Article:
When asked, most missionaries will almost undoubtedly tell you their greatest need is prayer. The apostle Paul repeatedly urged those who received his letters to pray for him (Rom. 15:30-32; Eph. 6:18-20; 2 Thess. 3:1-2, etc.). Mission workers not only need prayer for provision of their physical and financial needs, but also their spiritual needs. They need our prayers, especially when they become deeply discouraged because of Satan’s onslaughts. You can encourage missionaries by asking them what prayer requests they have, and if possible, meeting with them in person for prayer and fellowship.

If you are considering becoming an evangelist (or going into any kind of ministry work), one of the best resources you can lay hold of – next to personal Bible study and prayer – is fellowship with other missionaries. Prepare for a learning curve! Preaching the Gospel and serving people in the name of Jesus is no cakewalk, and you will find it is no easier for those who fall into the category of missionaries or evangelists, as they will tell you. You will discover what a life on mission truly entails and, who knows, maybe even what God is asking of you.

Volunteering with missionaries is another great way to support them and boost their morale. God may provide you with the opportunity to intern for a missions board overseas. But even if you have never gone on an international missions trip, opportunities to share the Gospel abound here in the States. The need for domestic missions is just as urgent as the need for foreign missions, because no matter their income or cultural differences, all people everywhere are in need of the saving Gospel.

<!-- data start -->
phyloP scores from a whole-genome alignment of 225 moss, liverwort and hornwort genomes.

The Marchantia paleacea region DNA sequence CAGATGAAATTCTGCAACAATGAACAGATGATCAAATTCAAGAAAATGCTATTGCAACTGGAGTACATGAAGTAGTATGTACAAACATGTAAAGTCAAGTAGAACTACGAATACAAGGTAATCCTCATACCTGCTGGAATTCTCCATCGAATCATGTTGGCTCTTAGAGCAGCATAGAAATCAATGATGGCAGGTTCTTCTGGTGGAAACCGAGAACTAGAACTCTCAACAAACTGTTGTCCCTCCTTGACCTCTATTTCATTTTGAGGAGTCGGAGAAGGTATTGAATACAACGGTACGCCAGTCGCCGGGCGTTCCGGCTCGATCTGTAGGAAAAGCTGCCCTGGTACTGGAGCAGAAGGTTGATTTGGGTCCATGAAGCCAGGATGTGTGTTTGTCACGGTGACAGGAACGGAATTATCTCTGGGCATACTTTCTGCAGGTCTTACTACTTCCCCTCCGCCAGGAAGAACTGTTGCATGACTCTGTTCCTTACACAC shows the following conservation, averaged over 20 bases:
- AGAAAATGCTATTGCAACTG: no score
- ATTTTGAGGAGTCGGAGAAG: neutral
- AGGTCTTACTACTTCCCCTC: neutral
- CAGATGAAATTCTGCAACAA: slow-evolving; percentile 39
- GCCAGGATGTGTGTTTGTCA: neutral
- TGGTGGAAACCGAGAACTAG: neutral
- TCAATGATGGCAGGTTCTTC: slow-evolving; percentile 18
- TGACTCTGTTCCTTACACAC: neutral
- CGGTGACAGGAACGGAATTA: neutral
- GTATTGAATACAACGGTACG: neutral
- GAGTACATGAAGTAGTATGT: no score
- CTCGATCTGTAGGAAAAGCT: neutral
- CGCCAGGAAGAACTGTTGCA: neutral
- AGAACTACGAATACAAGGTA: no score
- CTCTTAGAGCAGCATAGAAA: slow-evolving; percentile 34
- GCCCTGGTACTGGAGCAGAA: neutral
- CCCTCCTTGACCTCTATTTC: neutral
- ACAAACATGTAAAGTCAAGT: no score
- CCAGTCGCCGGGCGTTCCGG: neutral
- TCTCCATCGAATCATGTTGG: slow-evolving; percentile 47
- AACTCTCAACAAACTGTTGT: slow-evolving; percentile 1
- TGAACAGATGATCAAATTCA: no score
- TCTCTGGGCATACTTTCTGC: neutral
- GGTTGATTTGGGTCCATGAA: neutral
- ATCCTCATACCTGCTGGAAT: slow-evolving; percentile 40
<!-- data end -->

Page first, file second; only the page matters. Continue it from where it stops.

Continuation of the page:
Good News Club

A Good News Club introduces children to Christ in Maryland.
(Photo courtesy of Chris Reick)

Domestic missionaries, just like their foreign counterparts, are in need of our prayer and support. One such organization is Open Air Campaigners, a street preaching group which makes it its mission to preach the Gospel in the public square, wherever people gather. Another is Child Evangelism Fellowship, which ministers to children via summer camps, neighborhood clubs, and after-school clubs. See the need in your own backyard and try volunteering for organizations like these on the home front so you can bless missionaries by helping them to reach the lost.

In our haste to get to the “mission field,” we must not bypass the clear and present opportunities God gives us to serve locally. Serving missionaries right where we are is in itself a mission field.

Every Paul needs an Onesiphorus, a Luke, an Epaphroditus. Every Moses needs an Aaron and Hur to hold up his arms (Ex. 17:8-13). Every Jeremiah needs a Baruch (Jer. 36). Why can’t you be the one to stand in the gap, right here, right now?

 

Rebecca Jefferson is a 26-year old volunteer serving the Lord with Open Air Campaigners. She has applied to become a full-time missionary-evangelist with the group, and is currently working through the process. Jefferson is also serving as a part-time administrative assistant for her church, Tree of Life Fellowship in Bowie, MD.